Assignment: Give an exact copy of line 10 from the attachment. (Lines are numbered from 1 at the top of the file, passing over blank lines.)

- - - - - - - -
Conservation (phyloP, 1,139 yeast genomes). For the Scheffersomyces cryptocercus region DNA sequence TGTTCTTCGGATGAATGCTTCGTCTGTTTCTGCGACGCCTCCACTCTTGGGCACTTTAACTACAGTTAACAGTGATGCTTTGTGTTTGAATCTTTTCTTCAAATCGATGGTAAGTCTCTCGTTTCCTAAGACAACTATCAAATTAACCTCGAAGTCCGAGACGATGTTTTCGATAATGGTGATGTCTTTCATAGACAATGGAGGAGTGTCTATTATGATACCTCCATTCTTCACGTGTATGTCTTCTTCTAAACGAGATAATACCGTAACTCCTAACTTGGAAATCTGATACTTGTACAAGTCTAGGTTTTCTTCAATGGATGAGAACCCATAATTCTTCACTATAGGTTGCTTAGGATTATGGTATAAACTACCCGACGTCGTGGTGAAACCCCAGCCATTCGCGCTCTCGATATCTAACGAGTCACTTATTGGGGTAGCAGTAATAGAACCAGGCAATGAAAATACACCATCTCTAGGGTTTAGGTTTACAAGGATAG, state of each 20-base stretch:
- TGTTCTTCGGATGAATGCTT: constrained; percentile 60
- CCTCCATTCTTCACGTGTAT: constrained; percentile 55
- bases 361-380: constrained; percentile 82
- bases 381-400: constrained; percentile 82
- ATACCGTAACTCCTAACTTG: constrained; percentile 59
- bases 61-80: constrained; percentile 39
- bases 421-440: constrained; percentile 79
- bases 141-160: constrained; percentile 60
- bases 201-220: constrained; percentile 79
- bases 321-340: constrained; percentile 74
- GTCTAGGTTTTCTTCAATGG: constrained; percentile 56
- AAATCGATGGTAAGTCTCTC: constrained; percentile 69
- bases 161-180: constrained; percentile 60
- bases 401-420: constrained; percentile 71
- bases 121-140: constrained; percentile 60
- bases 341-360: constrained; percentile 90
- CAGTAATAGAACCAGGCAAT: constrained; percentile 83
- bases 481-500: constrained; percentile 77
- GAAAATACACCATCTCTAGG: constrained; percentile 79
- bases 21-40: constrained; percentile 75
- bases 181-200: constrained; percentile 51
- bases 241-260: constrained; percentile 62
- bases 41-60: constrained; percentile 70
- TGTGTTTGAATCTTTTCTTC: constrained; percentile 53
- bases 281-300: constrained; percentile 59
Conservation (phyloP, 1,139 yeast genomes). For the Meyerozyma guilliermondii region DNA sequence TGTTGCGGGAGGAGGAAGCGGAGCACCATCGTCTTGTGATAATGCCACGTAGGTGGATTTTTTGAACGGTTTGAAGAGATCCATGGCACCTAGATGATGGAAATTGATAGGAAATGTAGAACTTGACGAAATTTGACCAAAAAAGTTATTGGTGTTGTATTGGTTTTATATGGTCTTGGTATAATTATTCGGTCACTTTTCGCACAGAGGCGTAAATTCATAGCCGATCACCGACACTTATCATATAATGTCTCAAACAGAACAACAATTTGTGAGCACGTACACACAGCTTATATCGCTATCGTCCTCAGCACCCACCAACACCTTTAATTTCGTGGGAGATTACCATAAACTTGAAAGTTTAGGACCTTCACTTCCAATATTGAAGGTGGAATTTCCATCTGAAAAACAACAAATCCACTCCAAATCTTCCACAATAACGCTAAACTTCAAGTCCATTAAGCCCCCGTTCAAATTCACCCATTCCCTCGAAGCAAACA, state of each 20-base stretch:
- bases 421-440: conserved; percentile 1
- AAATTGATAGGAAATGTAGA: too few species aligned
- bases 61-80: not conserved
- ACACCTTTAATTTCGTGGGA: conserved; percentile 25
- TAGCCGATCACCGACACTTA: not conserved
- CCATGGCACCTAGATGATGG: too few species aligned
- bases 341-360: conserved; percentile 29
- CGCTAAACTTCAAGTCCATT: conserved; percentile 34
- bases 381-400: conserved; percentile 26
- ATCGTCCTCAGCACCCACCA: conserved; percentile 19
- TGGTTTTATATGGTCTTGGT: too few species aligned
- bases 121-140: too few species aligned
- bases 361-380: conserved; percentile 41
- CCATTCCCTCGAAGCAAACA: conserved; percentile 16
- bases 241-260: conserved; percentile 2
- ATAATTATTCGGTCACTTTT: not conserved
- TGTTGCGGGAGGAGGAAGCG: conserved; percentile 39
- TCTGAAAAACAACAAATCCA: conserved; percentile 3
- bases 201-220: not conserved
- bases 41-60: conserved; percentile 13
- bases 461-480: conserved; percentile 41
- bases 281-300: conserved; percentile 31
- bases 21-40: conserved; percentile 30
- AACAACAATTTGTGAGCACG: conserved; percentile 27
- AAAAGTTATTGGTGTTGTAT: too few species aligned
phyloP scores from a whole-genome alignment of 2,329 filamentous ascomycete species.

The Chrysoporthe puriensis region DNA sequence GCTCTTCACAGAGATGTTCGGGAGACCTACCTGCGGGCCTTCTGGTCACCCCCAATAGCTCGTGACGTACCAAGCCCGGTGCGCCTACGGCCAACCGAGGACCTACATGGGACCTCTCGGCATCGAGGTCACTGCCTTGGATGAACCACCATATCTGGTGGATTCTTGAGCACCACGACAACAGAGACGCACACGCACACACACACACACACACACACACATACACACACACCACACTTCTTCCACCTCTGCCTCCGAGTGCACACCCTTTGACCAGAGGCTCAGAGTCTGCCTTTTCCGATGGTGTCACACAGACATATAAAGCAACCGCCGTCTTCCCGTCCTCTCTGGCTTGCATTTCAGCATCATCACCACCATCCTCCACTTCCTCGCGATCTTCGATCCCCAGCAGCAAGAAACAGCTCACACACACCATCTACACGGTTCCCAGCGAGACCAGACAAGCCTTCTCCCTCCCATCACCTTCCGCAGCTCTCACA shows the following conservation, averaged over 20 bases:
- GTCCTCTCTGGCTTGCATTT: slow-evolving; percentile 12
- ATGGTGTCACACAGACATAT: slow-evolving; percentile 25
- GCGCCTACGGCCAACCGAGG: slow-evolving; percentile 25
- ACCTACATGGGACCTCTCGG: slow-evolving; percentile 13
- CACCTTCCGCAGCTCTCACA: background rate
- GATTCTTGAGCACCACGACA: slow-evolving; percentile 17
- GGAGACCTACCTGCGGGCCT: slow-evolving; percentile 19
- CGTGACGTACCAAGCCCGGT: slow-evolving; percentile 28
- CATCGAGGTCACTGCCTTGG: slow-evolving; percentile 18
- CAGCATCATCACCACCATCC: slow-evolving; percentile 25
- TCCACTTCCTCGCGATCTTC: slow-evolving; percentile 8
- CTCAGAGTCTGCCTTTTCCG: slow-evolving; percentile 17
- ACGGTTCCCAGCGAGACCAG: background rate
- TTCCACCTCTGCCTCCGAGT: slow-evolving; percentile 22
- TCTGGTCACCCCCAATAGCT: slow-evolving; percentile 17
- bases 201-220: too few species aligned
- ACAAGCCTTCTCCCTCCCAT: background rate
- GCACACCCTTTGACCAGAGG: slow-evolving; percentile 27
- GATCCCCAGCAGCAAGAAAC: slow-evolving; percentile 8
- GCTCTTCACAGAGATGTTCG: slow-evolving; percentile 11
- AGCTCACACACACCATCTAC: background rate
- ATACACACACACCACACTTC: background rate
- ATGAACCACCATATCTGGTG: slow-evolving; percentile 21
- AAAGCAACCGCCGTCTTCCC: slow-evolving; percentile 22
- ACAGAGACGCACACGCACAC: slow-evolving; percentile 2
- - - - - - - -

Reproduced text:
- bases 201-220: constrained; percentile 79